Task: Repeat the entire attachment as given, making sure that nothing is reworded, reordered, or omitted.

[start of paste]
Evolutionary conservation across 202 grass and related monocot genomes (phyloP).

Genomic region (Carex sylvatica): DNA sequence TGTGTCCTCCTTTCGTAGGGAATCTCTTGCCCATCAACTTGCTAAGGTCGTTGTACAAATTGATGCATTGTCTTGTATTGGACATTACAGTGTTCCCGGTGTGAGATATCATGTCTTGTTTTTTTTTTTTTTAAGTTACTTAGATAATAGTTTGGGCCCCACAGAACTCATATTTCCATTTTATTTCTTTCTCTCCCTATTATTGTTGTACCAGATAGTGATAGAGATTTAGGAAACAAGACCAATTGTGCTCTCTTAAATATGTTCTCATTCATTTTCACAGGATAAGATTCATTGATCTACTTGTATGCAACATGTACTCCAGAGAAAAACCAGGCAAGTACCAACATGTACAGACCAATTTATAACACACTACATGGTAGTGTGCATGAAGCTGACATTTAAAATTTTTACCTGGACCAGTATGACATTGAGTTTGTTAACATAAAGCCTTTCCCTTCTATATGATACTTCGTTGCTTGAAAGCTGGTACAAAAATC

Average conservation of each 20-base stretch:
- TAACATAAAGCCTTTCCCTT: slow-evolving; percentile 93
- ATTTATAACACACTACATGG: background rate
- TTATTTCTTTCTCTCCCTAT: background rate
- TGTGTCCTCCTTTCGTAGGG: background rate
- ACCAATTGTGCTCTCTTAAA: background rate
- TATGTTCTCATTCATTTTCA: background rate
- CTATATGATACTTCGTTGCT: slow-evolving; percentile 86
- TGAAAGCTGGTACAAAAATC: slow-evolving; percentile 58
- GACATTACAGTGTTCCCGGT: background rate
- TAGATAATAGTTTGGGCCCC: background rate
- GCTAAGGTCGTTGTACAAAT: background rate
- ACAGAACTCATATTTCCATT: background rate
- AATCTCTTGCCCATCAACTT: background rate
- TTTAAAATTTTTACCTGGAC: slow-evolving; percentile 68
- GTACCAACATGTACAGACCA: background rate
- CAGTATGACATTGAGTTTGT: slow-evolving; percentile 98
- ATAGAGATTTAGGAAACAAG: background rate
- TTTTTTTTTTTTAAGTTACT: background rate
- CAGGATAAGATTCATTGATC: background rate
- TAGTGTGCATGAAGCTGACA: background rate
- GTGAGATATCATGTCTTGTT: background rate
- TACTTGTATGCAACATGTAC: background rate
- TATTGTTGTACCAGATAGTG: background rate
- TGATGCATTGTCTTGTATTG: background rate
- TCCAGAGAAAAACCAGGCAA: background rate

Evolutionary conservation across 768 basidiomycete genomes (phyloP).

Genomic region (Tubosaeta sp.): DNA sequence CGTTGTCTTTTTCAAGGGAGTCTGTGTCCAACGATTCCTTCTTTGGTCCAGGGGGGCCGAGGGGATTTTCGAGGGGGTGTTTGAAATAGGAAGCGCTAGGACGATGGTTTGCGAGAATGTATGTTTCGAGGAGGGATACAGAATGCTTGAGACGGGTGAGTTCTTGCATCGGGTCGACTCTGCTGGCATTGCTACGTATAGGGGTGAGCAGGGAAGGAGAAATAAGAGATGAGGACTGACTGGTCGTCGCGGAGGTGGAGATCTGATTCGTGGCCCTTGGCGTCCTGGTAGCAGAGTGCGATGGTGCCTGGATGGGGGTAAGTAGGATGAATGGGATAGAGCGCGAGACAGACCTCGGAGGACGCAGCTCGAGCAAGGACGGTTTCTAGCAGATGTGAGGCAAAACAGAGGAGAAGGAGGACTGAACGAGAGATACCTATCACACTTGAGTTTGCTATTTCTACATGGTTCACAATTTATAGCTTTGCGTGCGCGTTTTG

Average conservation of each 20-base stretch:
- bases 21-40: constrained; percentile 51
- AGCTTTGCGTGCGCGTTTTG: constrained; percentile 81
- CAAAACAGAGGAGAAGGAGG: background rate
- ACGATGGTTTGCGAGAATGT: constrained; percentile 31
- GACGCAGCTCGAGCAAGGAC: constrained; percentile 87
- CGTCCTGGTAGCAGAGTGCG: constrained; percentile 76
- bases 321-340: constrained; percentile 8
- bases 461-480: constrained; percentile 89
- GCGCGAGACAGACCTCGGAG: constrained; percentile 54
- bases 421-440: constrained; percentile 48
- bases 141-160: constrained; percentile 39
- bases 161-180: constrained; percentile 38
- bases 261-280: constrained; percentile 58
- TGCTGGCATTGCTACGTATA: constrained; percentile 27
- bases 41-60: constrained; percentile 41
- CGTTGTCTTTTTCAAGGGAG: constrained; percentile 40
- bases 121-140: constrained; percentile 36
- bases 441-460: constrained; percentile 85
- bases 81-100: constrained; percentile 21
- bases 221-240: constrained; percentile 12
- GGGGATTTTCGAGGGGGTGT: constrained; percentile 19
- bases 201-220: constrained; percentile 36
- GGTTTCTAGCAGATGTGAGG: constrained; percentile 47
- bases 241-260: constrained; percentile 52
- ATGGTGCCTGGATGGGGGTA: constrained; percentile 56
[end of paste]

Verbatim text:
Evolutionary conservation across 202 grass and related monocot genomes (phyloP).

Genomic region (Carex sylvatica): DNA sequence TGTGTCCTCCTTTCGTAGGGAATCTCTTGCCCATCAACTTGCTAAGGTCGTTGTACAAATTGATGCATTGTCTTGTATTGGACATTACAGTGTTCCCGGTGTGAGATATCATGTCTTGTTTTTTTTTTTTTTAAGTTACTTAGATAATAGTTTGGGCCCCACAGAACTCATATTTCCATTTTATTTCTTTCTCTCCCTATTATTGTTGTACCAGATAGTGATAGAGATTTAGGAAACAAGACCAATTGTGCTCTCTTAAATATGTTCTCATTCATTTTCACAGGATAAGATTCATTGATCTACTTGTATGCAACATGTACTCCAGAGAAAAACCAGGCAAGTACCAACATGTACAGACCAATTTATAACACACTACATGGTAGTGTGCATGAAGCTGACATTTAAAATTTTTACCTGGACCAGTATGACATTGAGTTTGTTAACATAAAGCCTTTCCCTTCTATATGATACTTCGTTGCTTGAAAGCTGGTACAAAAATC

Average conservation of each 20-base stretch:
- TAACATAAAGCCTTTCCCTT: slow-evolving; percentile 93
- ATTTATAACACACTACATGG: background rate
- TTATTTCTTTCTCTCCCTAT: background rate
- TGTGTCCTCCTTTCGTAGGG: background rate
- ACCAATTGTGCTCTCTTAAA: background rate
- TATGTTCTCATTCATTTTCA: background rate
- CTATATGATACTTCGTTGCT: slow-evolving; percentile 86
- TGAAAGCTGGTACAAAAATC: slow-evolving; percentile 58
- GACATTACAGTGTTCCCGGT: background rate
- TAGATAATAGTTTGGGCCCC: background rate
- GCTAAGGTCGTTGTACAAAT: background rate
- ACAGAACTCATATTTCCATT: background rate
- AATCTCTTGCCCATCAACTT: background rate
- TTTAAAATTTTTACCTGGAC: slow-evolving; percentile 68
- GTACCAACATGTACAGACCA: background rate
- CAGTATGACATTGAGTTTGT: slow-evolving; percentile 98
- ATAGAGATTTAGGAAACAAG: background rate
- TTTTTTTTTTTTAAGTTACT: background rate
- CAGGATAAGATTCATTGATC: background rate
- TAGTGTGCATGAAGCTGACA: background rate
- GTGAGATATCATGTCTTGTT: background rate
- TACTTGTATGCAACATGTAC: background rate
- TATTGTTGTACCAGATAGTG: background rate
- TGATGCATTGTCTTGTATTG: background rate
- TCCAGAGAAAAACCAGGCAA: background rate

Evolutionary conservation across 768 basidiomycete genomes (phyloP).

Genomic region (Tubosaeta sp.): DNA sequence CGTTGTCTTTTTCAAGGGAGTCTGTGTCCAACGATTCCTTCTTTGGTCCAGGGGGGCCGAGGGGATTTTCGAGGGGGTGTTTGAAATAGGAAGCGCTAGGACGATGGTTTGCGAGAATGTATGTTTCGAGGAGGGATACAGAATGCTTGAGACGGGTGAGTTCTTGCATCGGGTCGACTCTGCTGGCATTGCTACGTATAGGGGTGAGCAGGGAAGGAGAAATAAGAGATGAGGACTGACTGGTCGTCGCGGAGGTGGAGATCTGATTCGTGGCCCTTGGCGTCCTGGTAGCAGAGTGCGATGGTGCCTGGATGGGGGTAAGTAGGATGAATGGGATAGAGCGCGAGACAGACCTCGGAGGACGCAGCTCGAGCAAGGACGGTTTCTAGCAGATGTGAGGCAAAACAGAGGAGAAGGAGGACTGAACGAGAGATACCTATCACACTTGAGTTTGCTATTTCTACATGGTTCACAATTTATAGCTTTGCGTGCGCGTTTTG

Average conservation of each 20-base stretch:
- bases 21-40: constrained; percentile 51
- AGCTTTGCGTGCGCGTTTTG: constrained; percentile 81
- CAAAACAGAGGAGAAGGAGG: background rate
- ACGATGGTTTGCGAGAATGT: constrained; percentile 31
- GACGCAGCTCGAGCAAGGAC: constrained; percentile 87
- CGTCCTGGTAGCAGAGTGCG: constrained; percentile 76
- bases 321-340: constrained; percentile 8
- bases 461-480: constrained; percentile 89
- GCGCGAGACAGACCTCGGAG: constrained; percentile 54
- bases 421-440: constrained; percentile 48
- bases 141-160: constrained; percentile 39
- bases 161-180: constrained; percentile 38
- bases 261-280: constrained; percentile 58
- TGCTGGCATTGCTACGTATA: constrained; percentile 27
- bases 41-60: constrained; percentile 41
- CGTTGTCTTTTTCAAGGGAG: constrained; percentile 40
- bases 121-140: constrained; percentile 36
- bases 441-460: constrained; percentile 85
- bases 81-100: constrained; percentile 21
- bases 221-240: constrained; percentile 12
- GGGGATTTTCGAGGGGGTGT: constrained; percentile 19
- bases 201-220: constrained; percentile 36
- GGTTTCTAGCAGATGTGAGG: constrained; percentile 47
- bases 241-260: constrained; percentile 52
- ATGGTGCCTGGATGGGGGTA: constrained; percentile 56